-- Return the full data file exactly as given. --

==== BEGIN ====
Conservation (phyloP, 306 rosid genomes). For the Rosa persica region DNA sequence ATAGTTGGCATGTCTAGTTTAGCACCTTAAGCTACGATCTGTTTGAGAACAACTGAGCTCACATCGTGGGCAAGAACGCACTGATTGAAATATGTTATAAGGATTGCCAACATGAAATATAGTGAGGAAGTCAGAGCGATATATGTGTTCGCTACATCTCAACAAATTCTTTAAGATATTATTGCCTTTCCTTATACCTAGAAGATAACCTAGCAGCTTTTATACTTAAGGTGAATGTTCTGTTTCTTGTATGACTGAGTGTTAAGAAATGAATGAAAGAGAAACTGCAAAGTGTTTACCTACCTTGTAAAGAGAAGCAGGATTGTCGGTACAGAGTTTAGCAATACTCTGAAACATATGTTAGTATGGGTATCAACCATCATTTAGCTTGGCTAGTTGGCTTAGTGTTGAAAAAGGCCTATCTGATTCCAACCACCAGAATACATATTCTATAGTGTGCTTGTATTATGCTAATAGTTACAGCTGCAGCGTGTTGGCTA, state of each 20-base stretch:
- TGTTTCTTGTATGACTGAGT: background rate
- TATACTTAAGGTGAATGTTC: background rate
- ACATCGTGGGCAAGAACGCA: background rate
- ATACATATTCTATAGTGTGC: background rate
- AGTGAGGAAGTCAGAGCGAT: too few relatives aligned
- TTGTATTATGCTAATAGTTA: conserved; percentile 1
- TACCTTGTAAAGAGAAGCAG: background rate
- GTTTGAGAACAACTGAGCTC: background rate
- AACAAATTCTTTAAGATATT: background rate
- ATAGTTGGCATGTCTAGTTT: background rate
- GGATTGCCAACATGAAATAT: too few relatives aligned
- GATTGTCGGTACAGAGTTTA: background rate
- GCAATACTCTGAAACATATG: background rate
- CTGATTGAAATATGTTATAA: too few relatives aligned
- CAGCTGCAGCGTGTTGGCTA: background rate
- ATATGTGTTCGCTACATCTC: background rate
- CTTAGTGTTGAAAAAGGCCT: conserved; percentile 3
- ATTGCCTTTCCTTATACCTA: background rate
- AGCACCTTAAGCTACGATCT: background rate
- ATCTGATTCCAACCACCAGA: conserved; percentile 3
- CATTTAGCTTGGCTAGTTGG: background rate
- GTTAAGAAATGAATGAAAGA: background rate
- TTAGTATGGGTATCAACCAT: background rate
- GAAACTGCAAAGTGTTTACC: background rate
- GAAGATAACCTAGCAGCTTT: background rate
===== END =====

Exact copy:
Conservation (phyloP, 306 rosid genomes). For the Rosa persica region DNA sequence ATAGTTGGCATGTCTAGTTTAGCACCTTAAGCTACGATCTGTTTGAGAACAACTGAGCTCACATCGTGGGCAAGAACGCACTGATTGAAATATGTTATAAGGATTGCCAACATGAAATATAGTGAGGAAGTCAGAGCGATATATGTGTTCGCTACATCTCAACAAATTCTTTAAGATATTATTGCCTTTCCTTATACCTAGAAGATAACCTAGCAGCTTTTATACTTAAGGTGAATGTTCTGTTTCTTGTATGACTGAGTGTTAAGAAATGAATGAAAGAGAAACTGCAAAGTGTTTACCTACCTTGTAAAGAGAAGCAGGATTGTCGGTACAGAGTTTAGCAATACTCTGAAACATATGTTAGTATGGGTATCAACCATCATTTAGCTTGGCTAGTTGGCTTAGTGTTGAAAAAGGCCTATCTGATTCCAACCACCAGAATACATATTCTATAGTGTGCTTGTATTATGCTAATAGTTACAGCTGCAGCGTGTTGGCTA, state of each 20-base stretch:
- TGTTTCTTGTATGACTGAGT: background rate
- TATACTTAAGGTGAATGTTC: background rate
- ACATCGTGGGCAAGAACGCA: background rate
- ATACATATTCTATAGTGTGC: background rate
- AGTGAGGAAGTCAGAGCGAT: too few relatives aligned
- TTGTATTATGCTAATAGTTA: conserved; percentile 1
- TACCTTGTAAAGAGAAGCAG: background rate
- GTTTGAGAACAACTGAGCTC: background rate
- AACAAATTCTTTAAGATATT: background rate
- ATAGTTGGCATGTCTAGTTT: background rate
- GGATTGCCAACATGAAATAT: too few relatives aligned
- GATTGTCGGTACAGAGTTTA: background rate
- GCAATACTCTGAAACATATG: background rate
- CTGATTGAAATATGTTATAA: too few relatives aligned
- CAGCTGCAGCGTGTTGGCTA: background rate
- ATATGTGTTCGCTACATCTC: background rate
- CTTAGTGTTGAAAAAGGCCT: conserved; percentile 3
- ATTGCCTTTCCTTATACCTA: background rate
- AGCACCTTAAGCTACGATCT: background rate
- ATCTGATTCCAACCACCAGA: conserved; percentile 3
- CATTTAGCTTGGCTAGTTGG: background rate
- GTTAAGAAATGAATGAAAGA: background rate
- TTAGTATGGGTATCAACCAT: background rate
- GAAACTGCAAAGTGTTTACC: background rate
- GAAGATAACCTAGCAGCTTT: background rate